Figure 5
figure5

Posterior view on the patients left ear 24 months after the last injection.

Discussion

Although the incidence of keloid formation is predominantly in darkly pigmented individuals, who form keloids up to 19 times more than Caucasians, those Caucasians who do are among skin types I and II and, as in our patient, are the most difficult ones to treat [11]. After an earring piercing, our patient experienced the third relapse of a keloid on the helical rim which had been unsuccessfully treated with excision and intralesional steroid-injection before.

After surgery, the combination of several preventive steps is essential for a successful treatment plan. It is known that surgical monotherapy results in a high incidence of recurrence (50–100%) [12, 13]. Additionally surgical excision and primary closure should be performed with as little wound tension as possible which is not always an easy task where the amount of skin is limited, as on the anterior side of the ear. Hence, we utilized multi-modal standard therapy forms in this patient.

Surgical excision and postoperative intralesional injection of steroid was combined with silicon gel sheeting and compression therapy with an individually designed silicon pressure splint for the helical rim. The procedure combines the advantageous effects of pressure and silicon gel sheeting. Silicon has been described as effective in preventing the development of keloids. It reduces keloid scar formation by 70% when used consistently [14]. There are several theories of the action mechanism. Although some authors propose that silicon diffuses from the surface of the silicon gel sheets and reduces keloid ground substance it is more likely that retardation of epidermal water loss and a subsequent increase of wound hydration is responsible for the keloid-inhibiting [15, 16].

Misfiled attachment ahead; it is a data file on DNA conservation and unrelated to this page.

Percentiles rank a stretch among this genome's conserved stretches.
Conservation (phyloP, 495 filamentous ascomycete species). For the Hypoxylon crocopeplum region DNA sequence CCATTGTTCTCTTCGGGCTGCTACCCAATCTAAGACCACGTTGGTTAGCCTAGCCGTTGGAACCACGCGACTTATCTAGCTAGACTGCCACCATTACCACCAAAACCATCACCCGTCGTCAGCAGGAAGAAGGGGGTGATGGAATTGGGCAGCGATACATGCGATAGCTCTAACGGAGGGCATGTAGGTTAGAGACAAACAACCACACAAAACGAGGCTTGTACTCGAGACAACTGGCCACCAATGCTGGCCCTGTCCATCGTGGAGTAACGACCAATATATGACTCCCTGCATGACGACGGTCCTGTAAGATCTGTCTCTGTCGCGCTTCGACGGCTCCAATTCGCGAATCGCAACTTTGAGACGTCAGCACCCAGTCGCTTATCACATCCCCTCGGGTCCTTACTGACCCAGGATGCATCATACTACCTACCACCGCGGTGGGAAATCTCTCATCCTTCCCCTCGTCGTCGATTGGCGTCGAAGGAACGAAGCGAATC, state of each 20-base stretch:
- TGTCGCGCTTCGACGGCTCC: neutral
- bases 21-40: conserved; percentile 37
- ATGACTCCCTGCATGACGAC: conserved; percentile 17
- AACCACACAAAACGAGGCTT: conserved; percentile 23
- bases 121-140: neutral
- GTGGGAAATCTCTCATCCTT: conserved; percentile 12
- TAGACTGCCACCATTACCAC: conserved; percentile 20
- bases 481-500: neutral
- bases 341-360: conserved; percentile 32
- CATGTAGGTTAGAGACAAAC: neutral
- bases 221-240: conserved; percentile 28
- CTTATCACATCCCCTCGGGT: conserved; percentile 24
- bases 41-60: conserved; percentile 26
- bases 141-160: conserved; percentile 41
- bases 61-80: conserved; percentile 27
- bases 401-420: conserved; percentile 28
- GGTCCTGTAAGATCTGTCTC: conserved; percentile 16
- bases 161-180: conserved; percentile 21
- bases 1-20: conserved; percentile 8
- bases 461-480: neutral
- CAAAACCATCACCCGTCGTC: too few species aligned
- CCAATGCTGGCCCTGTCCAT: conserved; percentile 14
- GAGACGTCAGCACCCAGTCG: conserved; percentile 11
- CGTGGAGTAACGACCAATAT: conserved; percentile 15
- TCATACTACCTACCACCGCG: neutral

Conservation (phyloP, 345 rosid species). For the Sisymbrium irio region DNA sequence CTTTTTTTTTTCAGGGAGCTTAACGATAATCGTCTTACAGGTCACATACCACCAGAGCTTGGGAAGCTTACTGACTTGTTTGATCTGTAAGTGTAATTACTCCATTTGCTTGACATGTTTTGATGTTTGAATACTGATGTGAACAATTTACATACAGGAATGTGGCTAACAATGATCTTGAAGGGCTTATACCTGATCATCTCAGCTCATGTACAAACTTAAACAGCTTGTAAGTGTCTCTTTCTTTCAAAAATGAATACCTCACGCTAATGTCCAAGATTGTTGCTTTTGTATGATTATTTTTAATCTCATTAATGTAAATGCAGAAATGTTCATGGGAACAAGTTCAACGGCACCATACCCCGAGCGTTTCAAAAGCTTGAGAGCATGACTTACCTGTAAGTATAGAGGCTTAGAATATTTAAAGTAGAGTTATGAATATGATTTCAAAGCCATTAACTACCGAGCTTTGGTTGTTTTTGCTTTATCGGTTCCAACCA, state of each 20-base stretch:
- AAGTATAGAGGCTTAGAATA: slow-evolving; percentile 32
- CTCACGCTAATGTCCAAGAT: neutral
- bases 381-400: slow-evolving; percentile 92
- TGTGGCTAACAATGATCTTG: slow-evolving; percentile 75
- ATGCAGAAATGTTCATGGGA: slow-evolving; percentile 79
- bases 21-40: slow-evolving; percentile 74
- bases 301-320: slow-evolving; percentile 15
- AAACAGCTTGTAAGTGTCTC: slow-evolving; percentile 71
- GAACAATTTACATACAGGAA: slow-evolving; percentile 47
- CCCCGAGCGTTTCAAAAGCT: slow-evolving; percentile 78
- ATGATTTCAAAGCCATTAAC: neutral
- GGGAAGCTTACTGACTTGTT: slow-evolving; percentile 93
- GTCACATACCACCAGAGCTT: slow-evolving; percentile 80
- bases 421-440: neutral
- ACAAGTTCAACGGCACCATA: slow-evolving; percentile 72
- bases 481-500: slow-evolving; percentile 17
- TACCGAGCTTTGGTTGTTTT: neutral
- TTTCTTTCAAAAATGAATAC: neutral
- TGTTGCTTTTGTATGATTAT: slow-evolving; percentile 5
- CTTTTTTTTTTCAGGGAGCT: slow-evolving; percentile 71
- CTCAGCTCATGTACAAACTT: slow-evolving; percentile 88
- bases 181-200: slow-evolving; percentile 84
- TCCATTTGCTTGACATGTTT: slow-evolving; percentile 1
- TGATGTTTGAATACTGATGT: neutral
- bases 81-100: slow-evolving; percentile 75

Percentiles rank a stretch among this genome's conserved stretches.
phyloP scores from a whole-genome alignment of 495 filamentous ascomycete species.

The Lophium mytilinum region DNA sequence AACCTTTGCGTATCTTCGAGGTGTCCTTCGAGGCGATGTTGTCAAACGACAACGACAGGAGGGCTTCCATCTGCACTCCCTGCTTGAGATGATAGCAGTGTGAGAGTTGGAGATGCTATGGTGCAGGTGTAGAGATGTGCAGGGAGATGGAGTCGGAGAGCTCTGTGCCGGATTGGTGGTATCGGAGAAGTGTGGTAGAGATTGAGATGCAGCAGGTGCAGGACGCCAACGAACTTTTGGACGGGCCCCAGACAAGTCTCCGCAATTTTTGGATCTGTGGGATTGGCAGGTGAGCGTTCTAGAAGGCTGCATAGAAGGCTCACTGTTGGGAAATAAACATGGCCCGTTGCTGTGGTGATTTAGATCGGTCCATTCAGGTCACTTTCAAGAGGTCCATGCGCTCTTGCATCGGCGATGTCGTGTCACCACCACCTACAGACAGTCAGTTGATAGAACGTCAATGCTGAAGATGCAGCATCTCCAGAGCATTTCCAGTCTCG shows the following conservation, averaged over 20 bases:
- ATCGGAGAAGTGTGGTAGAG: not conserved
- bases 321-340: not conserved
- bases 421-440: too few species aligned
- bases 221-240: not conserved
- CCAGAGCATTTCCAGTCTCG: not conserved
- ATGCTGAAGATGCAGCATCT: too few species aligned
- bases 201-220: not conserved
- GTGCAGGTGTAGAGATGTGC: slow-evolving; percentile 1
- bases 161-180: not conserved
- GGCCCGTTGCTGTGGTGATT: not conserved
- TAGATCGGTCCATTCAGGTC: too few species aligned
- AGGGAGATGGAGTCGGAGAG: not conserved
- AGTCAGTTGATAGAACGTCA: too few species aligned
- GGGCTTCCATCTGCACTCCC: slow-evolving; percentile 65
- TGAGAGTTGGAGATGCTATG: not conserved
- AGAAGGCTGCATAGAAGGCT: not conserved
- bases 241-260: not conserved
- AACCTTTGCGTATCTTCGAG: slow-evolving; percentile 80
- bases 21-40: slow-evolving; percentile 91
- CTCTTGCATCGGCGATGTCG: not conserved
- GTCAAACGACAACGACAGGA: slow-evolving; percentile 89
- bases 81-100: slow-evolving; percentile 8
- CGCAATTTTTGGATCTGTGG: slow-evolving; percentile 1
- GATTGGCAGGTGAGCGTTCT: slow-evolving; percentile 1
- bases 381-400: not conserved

Compression therapy with dressings or devices that apply more than 24 mmHg, the capillary pressure, create a hypoxic microenvironment which results in fibroblast, and, subsequently, collagen degradation. Pressure earrings with compression plates which are available in different sizes are successfully used for ear lobe keloids. It is obvious that the helical rim with its concave anterior and convex posterior surface is not easily amenable for compression. The silicon pressure splint introduced here not only enjoys all the advantages of silicon dressings but also successfully delivers pressure on the helical rim.

We suggest that in cases of keloids on the helical rim the above described custom designed silicon pressure splint combined with subsequent steroid injections respects the delicate anatomy of the helical rim and can be a therapeutic approach with strong benefit for the patient.

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Acknowledgements

The written consent was obtained from the patient.

Author information

Correspondence to Michael Sand.

Additional information

Authors' contributions

MS: Surgeon who performed the operation, documented and prepared the draft

DS: Literature search, revision of bibliography and helped with editing of the manuscript

PB: Helped in preparing the draft

BM: Edited most of the manuscript

PA: Revised and edited the manuscript and helped in preparing the draft

KH: Literature search and edited part of the manuscript

FGB: Surgeon who performed the operation and edited part of the manuscript and helped in preparing the draft

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Keywords

  • Imiquimod
  • Wound Healing Process
  • Intralesional Injection
  • Compression Therapy
  • Keloid Scar